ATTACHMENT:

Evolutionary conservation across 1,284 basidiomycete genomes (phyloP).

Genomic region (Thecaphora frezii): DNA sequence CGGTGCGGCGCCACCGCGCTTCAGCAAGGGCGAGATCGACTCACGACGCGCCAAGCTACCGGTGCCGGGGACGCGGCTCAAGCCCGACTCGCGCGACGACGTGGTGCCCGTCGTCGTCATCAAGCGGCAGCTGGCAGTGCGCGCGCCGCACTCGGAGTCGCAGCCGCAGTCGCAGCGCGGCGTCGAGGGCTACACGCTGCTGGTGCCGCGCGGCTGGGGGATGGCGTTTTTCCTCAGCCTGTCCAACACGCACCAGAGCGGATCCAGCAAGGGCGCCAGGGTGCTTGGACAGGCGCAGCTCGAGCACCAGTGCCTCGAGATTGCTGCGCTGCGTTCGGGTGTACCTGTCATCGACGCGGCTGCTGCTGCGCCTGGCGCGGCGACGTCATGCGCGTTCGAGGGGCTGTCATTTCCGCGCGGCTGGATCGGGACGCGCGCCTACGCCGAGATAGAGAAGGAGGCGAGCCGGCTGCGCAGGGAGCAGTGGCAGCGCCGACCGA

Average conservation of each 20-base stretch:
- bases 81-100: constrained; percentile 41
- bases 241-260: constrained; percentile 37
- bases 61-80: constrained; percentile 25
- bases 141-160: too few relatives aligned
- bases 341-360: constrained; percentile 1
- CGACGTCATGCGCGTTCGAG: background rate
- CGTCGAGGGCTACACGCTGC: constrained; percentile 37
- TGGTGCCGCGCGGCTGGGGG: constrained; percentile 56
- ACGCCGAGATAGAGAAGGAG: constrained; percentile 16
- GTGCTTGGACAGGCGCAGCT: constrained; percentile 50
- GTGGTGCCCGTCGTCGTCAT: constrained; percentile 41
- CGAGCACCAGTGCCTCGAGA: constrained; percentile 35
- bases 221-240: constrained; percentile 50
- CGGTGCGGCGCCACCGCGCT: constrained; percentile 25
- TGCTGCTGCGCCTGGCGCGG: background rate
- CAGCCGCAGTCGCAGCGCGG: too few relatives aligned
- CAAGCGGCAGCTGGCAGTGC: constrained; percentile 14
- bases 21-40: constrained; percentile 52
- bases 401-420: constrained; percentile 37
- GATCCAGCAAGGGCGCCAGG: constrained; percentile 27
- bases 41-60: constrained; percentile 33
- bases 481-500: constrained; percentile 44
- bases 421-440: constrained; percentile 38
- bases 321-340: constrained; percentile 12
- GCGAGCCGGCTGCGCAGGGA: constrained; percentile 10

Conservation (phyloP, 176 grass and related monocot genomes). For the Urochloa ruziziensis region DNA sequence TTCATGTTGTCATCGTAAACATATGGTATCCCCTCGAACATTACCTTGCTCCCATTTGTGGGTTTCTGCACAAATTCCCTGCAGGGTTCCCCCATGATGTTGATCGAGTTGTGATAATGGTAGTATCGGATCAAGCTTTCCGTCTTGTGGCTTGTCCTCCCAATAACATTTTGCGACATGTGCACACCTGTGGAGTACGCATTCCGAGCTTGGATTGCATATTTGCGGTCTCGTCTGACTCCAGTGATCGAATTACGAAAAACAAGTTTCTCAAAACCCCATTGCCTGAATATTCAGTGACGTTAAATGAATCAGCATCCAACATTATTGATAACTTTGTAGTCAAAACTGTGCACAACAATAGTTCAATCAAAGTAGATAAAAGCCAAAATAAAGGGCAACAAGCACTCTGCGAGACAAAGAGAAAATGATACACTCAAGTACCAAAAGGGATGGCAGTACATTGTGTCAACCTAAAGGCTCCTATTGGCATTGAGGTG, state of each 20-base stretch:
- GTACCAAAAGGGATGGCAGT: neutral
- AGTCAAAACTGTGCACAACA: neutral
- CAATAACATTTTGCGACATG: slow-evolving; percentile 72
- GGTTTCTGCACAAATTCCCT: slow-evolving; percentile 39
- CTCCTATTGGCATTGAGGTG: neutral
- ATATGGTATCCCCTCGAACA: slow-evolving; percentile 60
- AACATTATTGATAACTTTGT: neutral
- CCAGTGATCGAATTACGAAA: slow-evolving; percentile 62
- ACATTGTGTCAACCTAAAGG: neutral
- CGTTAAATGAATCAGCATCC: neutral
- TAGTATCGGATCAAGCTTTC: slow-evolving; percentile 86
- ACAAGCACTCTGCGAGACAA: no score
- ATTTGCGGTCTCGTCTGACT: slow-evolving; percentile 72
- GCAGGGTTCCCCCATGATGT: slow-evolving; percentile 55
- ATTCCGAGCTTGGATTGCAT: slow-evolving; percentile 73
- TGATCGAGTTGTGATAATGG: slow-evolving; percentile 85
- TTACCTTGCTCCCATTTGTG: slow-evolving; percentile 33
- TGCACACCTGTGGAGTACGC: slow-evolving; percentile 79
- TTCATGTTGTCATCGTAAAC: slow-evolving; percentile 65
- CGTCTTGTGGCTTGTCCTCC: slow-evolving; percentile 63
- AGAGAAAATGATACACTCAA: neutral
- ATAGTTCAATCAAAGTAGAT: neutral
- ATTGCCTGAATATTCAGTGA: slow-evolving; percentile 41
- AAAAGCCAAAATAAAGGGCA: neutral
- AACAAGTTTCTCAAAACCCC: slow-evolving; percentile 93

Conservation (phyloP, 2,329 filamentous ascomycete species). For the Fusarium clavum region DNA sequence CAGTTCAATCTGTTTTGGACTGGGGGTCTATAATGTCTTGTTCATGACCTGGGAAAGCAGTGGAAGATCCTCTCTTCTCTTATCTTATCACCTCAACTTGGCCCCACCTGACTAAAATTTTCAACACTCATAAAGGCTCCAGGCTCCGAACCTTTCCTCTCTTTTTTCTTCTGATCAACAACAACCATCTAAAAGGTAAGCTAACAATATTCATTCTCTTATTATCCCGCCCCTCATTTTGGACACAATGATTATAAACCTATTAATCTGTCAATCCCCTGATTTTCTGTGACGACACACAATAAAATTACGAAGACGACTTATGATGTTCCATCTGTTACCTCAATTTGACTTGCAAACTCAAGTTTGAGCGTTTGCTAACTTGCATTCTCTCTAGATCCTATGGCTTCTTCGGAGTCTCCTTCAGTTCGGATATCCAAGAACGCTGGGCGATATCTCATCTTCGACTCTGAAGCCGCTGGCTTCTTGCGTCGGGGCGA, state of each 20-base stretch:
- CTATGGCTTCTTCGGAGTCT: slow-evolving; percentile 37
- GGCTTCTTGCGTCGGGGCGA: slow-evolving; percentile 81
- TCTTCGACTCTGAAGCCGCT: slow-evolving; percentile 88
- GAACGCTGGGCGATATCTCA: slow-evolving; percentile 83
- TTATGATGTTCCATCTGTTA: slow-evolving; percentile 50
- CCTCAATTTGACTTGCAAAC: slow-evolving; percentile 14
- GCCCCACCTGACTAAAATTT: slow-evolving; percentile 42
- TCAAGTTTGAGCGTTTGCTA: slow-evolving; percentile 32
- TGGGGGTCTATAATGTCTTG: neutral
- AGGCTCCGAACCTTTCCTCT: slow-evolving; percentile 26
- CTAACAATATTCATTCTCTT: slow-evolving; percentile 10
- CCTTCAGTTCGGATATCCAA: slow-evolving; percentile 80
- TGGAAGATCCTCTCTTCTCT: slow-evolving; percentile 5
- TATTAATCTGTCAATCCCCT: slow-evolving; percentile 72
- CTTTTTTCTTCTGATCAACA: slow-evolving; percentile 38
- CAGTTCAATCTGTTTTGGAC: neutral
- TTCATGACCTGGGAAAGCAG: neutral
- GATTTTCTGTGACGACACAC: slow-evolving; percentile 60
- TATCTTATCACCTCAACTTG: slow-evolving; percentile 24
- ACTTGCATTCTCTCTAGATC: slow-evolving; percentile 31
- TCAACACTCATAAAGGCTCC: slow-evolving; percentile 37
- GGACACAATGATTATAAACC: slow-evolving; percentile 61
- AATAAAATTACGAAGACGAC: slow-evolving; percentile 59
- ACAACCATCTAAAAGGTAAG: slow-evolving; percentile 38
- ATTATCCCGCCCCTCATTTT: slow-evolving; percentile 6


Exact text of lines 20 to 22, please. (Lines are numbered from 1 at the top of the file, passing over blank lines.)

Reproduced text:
- CAAGCGGCAGCTGGCAGTGC: constrained; percentile 14
- bases 21-40: constrained; percentile 52
- bases 401-420: constrained; percentile 37